The interior minister, Manuel Valls, blamed "an extreme right group" for the murder. He said there had been a "dangerous discourse" in France for several weeks, a nod to the heated row over same-sex marriage and violent skirmishes on the fringes of the anti-gay marriage movement and demonstrations.
The leftwing former presidential candidate Jean-Luc Mélenchon said the fact that Marine Le Pen's far-right Front National, which has increased its scores in elections and now has two MPs, had become normalised and "banal" had allowed all types of extreme-right movements to flourish.
The hard-left Parti de Gauche warned of "the fascist horror which has killed right at the heart of Paris", while some of Meric's fellow activists called his death "a political murder".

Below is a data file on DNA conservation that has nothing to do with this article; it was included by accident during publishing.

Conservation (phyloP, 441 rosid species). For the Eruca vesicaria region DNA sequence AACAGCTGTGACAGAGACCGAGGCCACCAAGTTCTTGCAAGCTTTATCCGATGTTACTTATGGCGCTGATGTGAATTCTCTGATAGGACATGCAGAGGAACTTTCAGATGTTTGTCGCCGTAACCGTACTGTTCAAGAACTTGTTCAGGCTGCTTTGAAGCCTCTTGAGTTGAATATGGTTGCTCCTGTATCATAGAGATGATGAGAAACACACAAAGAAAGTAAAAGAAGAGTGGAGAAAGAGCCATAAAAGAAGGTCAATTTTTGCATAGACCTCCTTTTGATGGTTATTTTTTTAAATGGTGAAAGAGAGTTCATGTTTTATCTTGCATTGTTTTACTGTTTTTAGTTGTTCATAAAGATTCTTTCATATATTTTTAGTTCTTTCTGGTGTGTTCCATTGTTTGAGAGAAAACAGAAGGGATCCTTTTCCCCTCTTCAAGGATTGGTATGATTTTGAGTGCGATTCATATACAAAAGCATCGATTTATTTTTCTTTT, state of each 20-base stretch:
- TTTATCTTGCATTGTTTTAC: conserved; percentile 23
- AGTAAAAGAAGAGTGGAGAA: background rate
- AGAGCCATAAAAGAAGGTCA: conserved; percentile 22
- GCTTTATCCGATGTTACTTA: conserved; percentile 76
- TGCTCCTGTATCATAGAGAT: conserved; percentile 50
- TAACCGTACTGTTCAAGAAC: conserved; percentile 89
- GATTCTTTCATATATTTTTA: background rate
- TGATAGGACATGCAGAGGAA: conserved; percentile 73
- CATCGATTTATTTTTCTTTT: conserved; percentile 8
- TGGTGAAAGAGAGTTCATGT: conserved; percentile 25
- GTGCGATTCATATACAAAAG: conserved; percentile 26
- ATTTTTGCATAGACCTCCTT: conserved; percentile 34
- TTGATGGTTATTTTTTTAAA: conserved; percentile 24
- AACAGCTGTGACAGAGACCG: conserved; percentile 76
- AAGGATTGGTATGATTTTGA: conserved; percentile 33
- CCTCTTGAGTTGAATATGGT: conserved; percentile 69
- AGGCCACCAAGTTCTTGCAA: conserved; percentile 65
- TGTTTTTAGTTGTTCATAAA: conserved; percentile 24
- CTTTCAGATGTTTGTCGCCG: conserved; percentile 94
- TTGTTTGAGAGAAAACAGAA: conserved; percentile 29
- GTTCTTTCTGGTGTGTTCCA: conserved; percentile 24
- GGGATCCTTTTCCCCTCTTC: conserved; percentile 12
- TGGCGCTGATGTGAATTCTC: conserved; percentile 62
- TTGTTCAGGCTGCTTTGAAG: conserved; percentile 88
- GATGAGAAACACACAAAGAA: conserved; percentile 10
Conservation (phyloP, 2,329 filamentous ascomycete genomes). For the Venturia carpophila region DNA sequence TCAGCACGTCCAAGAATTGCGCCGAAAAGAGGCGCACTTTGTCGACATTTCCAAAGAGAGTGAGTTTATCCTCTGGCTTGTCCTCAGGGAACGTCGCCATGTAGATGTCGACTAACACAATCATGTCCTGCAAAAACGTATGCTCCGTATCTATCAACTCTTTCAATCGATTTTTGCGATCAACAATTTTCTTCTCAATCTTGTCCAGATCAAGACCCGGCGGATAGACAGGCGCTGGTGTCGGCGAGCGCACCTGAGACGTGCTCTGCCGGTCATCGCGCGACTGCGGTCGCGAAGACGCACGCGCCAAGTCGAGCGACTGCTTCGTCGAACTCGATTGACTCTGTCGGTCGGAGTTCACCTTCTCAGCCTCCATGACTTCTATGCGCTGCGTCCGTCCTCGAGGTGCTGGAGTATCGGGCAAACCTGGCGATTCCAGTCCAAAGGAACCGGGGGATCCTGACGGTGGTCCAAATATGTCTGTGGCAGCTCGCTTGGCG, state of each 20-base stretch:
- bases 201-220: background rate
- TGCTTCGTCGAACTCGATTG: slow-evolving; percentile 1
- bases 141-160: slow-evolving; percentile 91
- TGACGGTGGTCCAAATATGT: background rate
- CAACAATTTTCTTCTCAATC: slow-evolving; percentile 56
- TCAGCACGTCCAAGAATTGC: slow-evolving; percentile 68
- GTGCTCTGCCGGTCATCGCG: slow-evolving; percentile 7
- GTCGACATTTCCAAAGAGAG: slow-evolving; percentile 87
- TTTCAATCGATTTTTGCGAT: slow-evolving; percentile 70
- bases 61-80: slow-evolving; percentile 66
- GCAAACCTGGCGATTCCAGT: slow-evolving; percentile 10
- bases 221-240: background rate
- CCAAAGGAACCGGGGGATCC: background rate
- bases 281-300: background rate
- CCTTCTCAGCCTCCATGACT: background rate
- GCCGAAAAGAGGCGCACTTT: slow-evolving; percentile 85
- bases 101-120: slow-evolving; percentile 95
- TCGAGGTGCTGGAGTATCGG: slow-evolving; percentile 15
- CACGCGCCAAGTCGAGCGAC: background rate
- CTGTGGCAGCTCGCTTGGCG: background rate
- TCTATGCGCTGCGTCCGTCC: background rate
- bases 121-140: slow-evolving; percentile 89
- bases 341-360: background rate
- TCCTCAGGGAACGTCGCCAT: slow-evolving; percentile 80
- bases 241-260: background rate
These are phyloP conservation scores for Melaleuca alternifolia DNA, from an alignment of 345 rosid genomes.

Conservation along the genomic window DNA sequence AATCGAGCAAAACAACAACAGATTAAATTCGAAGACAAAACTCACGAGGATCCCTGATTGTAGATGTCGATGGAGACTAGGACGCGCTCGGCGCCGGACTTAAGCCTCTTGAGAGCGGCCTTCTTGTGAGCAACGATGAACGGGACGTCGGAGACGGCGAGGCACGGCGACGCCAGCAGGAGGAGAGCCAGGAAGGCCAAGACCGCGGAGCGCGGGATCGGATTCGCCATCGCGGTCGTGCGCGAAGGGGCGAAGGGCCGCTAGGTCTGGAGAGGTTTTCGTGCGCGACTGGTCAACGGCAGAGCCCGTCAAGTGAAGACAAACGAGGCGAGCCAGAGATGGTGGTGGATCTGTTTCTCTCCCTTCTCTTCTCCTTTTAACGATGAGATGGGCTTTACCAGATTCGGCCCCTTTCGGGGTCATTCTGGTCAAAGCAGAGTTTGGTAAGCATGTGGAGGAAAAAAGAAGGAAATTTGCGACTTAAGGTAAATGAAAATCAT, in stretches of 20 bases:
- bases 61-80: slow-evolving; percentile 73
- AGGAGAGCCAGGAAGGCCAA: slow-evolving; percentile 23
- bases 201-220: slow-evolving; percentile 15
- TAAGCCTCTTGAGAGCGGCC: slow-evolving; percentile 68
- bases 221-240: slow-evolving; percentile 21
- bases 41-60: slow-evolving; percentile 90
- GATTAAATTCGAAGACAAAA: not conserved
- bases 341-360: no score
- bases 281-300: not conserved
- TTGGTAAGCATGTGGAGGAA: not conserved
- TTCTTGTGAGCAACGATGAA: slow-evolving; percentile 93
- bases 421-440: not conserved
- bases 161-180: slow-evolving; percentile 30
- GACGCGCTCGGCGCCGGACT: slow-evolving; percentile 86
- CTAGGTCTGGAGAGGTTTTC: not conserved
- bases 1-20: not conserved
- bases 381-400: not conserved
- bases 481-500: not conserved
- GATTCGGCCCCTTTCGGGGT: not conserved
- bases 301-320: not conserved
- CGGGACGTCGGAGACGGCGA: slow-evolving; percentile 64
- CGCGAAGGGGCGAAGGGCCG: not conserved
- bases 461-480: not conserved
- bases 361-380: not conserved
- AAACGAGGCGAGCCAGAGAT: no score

Le Pen said the attack had nothing to do with her party and the FN had "no contact, near or far" with Meric's attackers.
Serge Ayoub, a former skinhead leader in Paris once known as "Batskin" for his baseball bat, and now linked to the extreme-right group Jeunesses Nationalistes Revolutionnaires (Nationalist Revolutionary Youth) denied any members of his group were responsible for Meric's death.
Thousands have joined demonstrations against fascism in France following the horrific incident.
Watch reports from Euronews and Al Jazeera on the reactions, AFTER THE JUMP...